HC Deb 21 June 1861 vol 163 cc1465-75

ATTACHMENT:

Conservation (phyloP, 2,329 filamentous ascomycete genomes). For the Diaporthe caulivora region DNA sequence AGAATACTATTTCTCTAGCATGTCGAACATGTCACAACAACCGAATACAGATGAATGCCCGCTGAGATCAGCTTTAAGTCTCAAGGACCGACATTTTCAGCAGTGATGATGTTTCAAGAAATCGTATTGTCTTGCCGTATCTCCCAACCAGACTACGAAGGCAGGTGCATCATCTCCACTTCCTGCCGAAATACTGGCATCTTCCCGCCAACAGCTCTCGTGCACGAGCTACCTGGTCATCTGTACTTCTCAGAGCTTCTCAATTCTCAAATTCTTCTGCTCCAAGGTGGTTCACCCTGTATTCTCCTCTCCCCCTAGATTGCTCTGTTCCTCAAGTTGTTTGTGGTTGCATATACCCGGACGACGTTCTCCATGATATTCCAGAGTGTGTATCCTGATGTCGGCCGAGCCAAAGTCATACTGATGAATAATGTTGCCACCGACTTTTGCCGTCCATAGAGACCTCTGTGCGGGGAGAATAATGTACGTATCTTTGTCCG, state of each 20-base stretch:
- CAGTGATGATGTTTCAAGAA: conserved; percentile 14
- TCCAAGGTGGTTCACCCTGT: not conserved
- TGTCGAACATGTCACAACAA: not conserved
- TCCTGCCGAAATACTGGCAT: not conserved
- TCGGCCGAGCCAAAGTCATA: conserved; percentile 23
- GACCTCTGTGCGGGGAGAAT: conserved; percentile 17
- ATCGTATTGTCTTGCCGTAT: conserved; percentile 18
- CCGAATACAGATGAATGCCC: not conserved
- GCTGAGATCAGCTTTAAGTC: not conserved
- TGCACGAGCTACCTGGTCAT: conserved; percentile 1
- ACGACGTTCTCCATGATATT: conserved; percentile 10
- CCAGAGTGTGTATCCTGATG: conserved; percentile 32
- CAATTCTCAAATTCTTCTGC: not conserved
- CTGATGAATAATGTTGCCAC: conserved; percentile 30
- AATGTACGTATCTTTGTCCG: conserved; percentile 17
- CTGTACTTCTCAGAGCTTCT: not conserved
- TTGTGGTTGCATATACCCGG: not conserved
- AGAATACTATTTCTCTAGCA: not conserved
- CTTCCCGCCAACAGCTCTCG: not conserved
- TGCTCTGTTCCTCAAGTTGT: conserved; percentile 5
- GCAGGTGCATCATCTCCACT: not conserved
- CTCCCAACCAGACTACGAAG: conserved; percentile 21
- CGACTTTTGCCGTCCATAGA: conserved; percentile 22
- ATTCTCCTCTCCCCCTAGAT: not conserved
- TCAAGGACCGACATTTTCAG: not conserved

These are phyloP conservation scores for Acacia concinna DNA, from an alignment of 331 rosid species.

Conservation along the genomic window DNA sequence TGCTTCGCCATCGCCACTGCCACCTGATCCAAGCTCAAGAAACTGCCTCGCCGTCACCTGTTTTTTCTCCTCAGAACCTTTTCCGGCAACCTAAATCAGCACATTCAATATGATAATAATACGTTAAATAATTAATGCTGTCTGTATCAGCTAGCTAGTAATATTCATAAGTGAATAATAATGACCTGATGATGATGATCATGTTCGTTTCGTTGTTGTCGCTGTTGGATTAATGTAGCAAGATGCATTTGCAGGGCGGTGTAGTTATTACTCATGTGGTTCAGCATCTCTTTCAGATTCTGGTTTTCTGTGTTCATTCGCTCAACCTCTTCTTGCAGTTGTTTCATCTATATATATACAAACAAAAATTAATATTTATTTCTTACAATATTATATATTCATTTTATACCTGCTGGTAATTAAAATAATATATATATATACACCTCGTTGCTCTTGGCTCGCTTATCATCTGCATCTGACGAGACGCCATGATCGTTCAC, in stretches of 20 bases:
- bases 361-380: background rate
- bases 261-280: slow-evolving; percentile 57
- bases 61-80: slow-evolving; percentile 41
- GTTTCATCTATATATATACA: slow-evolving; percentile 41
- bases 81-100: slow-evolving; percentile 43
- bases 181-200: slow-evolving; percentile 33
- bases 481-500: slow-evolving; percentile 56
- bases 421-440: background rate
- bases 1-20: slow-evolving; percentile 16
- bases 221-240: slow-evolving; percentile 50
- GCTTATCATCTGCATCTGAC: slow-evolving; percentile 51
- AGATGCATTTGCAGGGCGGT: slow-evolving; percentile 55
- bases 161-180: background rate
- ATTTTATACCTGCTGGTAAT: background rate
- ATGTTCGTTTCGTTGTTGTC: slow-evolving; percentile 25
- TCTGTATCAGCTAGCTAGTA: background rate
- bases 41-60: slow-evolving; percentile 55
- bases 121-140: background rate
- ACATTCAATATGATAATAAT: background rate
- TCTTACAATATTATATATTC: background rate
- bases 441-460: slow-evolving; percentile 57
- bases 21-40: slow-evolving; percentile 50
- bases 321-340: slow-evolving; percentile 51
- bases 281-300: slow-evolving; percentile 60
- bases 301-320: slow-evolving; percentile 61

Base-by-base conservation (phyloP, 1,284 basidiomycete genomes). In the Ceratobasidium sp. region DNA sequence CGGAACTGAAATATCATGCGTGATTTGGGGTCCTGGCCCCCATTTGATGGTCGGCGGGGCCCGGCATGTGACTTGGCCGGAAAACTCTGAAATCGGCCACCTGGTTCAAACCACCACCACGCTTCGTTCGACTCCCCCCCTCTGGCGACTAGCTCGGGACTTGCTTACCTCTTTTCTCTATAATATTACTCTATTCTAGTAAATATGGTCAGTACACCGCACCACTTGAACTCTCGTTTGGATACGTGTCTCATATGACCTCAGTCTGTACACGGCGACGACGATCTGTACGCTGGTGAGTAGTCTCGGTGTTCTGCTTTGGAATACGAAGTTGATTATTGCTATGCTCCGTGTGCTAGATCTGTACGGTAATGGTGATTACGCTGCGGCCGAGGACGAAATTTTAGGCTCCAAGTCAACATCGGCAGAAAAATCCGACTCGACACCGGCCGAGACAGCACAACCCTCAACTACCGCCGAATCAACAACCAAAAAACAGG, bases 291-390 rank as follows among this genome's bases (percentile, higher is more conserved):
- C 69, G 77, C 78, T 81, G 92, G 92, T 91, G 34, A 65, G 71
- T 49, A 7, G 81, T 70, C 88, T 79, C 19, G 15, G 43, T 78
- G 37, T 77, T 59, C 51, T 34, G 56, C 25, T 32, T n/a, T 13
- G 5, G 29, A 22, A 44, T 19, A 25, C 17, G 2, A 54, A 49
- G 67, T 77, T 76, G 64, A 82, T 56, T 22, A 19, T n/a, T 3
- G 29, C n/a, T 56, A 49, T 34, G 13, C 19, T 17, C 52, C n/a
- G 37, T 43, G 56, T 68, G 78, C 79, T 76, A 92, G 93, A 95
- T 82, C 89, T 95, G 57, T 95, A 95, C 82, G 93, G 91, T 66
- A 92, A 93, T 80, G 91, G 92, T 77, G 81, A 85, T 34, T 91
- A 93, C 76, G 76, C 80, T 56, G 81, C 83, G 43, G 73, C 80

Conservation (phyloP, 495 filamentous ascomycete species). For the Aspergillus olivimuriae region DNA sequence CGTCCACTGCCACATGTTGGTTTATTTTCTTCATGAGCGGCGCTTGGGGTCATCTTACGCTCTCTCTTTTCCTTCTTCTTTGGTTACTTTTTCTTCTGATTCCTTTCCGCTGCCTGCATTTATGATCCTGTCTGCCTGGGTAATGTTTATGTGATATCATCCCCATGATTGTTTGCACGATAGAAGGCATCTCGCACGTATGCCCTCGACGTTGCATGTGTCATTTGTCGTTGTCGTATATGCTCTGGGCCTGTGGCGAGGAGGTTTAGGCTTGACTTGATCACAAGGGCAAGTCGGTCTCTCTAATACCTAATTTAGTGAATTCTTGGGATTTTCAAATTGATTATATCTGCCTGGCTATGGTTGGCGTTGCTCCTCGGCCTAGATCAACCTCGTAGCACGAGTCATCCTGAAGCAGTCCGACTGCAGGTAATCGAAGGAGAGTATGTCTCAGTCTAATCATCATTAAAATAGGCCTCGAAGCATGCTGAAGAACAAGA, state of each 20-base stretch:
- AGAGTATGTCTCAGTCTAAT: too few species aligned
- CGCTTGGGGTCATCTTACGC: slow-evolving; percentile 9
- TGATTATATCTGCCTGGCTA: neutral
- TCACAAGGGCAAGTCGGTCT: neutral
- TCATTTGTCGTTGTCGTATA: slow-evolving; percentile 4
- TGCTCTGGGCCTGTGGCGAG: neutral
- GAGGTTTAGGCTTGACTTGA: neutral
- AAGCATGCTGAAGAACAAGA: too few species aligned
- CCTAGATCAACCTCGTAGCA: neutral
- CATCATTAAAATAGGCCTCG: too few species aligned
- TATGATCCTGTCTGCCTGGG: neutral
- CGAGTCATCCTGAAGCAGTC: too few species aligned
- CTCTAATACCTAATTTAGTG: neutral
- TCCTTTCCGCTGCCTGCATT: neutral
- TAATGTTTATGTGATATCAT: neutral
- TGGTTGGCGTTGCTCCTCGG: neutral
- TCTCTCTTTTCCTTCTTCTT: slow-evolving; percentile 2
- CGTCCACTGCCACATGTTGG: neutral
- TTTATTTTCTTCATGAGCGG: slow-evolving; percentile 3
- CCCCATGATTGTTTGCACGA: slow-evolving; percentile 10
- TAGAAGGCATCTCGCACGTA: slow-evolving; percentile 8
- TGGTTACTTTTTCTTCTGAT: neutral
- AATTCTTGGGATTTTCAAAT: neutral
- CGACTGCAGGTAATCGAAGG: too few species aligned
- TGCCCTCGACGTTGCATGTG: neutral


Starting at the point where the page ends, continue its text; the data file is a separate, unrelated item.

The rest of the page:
paid, he wished to call the attention of the House to the nature of the Fortifications about to be erected at Spithead with reference to the very great changes now taking place in Naval Armaments; and to inquire if the Government intend to reconsider the question, whether Floating Batteries would not prove more effective for the defence of the Arsenal than the Forts proposed to be constructed on the shoals? He did not wish to deprive the Government of the money necessary for the defences of the country, but simply to induce them to reconsider their determination; because, as it appeared to him, the construction of stationary batteries at Spithead was a great mistake. The question now at issue is, whether the proposed sea-forts, in conjunction with a small auxiliary floating force and other adjuncts, will protect the roadstead and dockyard of Portsmouth; or whether in lieu of these forts, at no greater expense, iron ships, as proposed by Admiral Sir Richard S. Dundas, may be substituted; and putting us thereby in possession of an infinitely superior force, able to effect that which the forts might fail to do. The letter of the Admiral clearly shows and recommends that available ships of the line could be fitted with engines and converted into iron-cased ships, for this local purpose, carrying thirty of the heaviest guns, at £60,000 per vessel, thus giving fourteen of these vessels for the sum estimated for the three forts (namely, £840,000), or if it should be expedient to take vessels already fitted with engines, they could be converted for £40,000 or £45,000 per ship, giving 20 or 196 vessels for the same cost as the forts. The Admiral concludes his letter with the following remark:— Taking into account, therefore, all the expense and all the difficulty which must necessarily attend the construction of batteries upon the shoals at Spithcad, and looking also to the contingency that stationary batteries alone might not be sufficient to prevent the passage of iron-cased ships, and would imperfectly defend the entrance of Spithead against vessels so protected, I am of opinion that any immediate outlay of money to be expended in the course of the ensuing financial year would be more profitably employed upon the equipment for purely defensive purposes of ships of this description, and it might be proper that the attention of the Secretary of War should be called to the subject in order that reports if necessary from the Comptroller of the Navy may be called for without loss of time. The objection that the vessels would be of too great a draught might be met by the observation that if any attack was to be made it must be made by vessels of equal draught; and the question of speed did not arise, because the proposed floating batteries would be simply for the protection of that part of the coast where they were placed. He reminded the House that stationary batteries were of no use while ships kept out of their range; and from the situation of Portsmouth it could be shelled from a position on which it could not bring its guns to bear. Again, it was admitted that those fortifications would not prevent iron ships passing them; so that, practically speaking, they would be useless. Another of the recommendations of the Commissioners was the use of explosive machines; but the late Russian war had proved the worthlessness of such means of defence as these. They also advised the construction of a number of iron-cased forts on the shoals at Spithead. It should be remembered, however, that Spithead was practically Portsmouth harbour, because vessels of war could not enter Portsmouth except at certain tides. And what would happen if the enemy's iron-clad ships came in and attacked the merchant vessels and ships of war? Why, that the forts could not fire at all; for if they did so they would inflict as much injury on friend as foe. Moreover, it was well known that such was the smoke arising in an action that soon after the commencement of a battle no objects were seen. He contended, therefore, that the dockyard might be shelled without the forts being of any use at all. The question was, then, whether they were spending the public money for the protection of the right place? Would Portsmouth dockyard be in future what it had been in the past, when ships of war were of comparatively light draught? Being adapted only for the repair of wooden vessels, was it likely to be continued hereafter for the repair of iron vessels? He believed that with forts, auxiliary ships, and explosive machines, and all these acting together, the only result would be to paralyse one another and create confusion. In his opinion ships were preferable; for they could choose their position, act as steam-rams, and board the enemy. Another objection which he entertained to batteries on the shoals was that they would serve the purposes of buoys. He appealed to the Government, then, not to act precipitately in carrying out the Commissioners' recommendations. He had endeavoured to ascertain what were the opinions of many eminent men in both the army and navy on the subject; and all had agreed that neither of the Commissioners' Reports was based upon practical data, and that the Government were not justified in proceeding to incur such an enormous expenditure upon Reports so made. They might depend upon it that recourse to this Chinese mode of defence and painting of tigers' heads would not do for us. The French knew well how far these forts were an adequate defence; and if they would be able to effect all the mischief they desired, just as if the forts were not erected, then the fact that these defences were not what they were intended to be—namely, a means of absolute and perfect security—would prove the justification of the Government in hesitating to adopt the recommendations of the Commissioners.